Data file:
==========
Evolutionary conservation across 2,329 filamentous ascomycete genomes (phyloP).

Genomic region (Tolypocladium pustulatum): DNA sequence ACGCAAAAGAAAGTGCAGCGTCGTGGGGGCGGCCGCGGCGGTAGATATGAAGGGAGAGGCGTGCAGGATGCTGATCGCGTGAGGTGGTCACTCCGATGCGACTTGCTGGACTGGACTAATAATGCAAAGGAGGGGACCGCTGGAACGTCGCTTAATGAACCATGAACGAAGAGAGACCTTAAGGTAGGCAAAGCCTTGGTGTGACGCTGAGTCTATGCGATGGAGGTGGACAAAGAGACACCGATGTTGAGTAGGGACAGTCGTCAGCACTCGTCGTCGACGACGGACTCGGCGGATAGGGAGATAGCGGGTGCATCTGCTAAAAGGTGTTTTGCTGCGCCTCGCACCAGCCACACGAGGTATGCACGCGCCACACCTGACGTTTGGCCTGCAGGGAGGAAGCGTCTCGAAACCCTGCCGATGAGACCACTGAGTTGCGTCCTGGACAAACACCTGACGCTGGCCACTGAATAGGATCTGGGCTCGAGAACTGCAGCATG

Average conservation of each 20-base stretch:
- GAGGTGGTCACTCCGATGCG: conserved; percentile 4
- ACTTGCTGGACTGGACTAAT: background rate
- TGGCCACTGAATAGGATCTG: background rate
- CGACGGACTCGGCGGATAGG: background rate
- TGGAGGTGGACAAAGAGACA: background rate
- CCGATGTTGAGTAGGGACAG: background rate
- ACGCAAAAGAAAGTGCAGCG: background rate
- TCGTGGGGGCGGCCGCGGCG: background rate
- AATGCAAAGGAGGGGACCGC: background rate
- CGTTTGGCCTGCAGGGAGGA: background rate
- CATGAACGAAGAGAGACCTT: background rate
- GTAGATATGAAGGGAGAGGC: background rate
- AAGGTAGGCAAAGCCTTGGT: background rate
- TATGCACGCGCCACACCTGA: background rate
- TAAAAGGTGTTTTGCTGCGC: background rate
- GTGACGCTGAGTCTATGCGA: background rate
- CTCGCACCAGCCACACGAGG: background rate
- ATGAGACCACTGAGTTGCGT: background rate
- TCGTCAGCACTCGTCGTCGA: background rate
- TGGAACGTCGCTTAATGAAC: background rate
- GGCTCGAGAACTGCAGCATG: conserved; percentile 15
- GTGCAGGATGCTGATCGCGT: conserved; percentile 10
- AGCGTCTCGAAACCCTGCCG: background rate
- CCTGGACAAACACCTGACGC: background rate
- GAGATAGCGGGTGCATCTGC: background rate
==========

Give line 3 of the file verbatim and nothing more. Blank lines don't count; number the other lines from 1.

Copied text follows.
Average conservation of each 20-base stretch: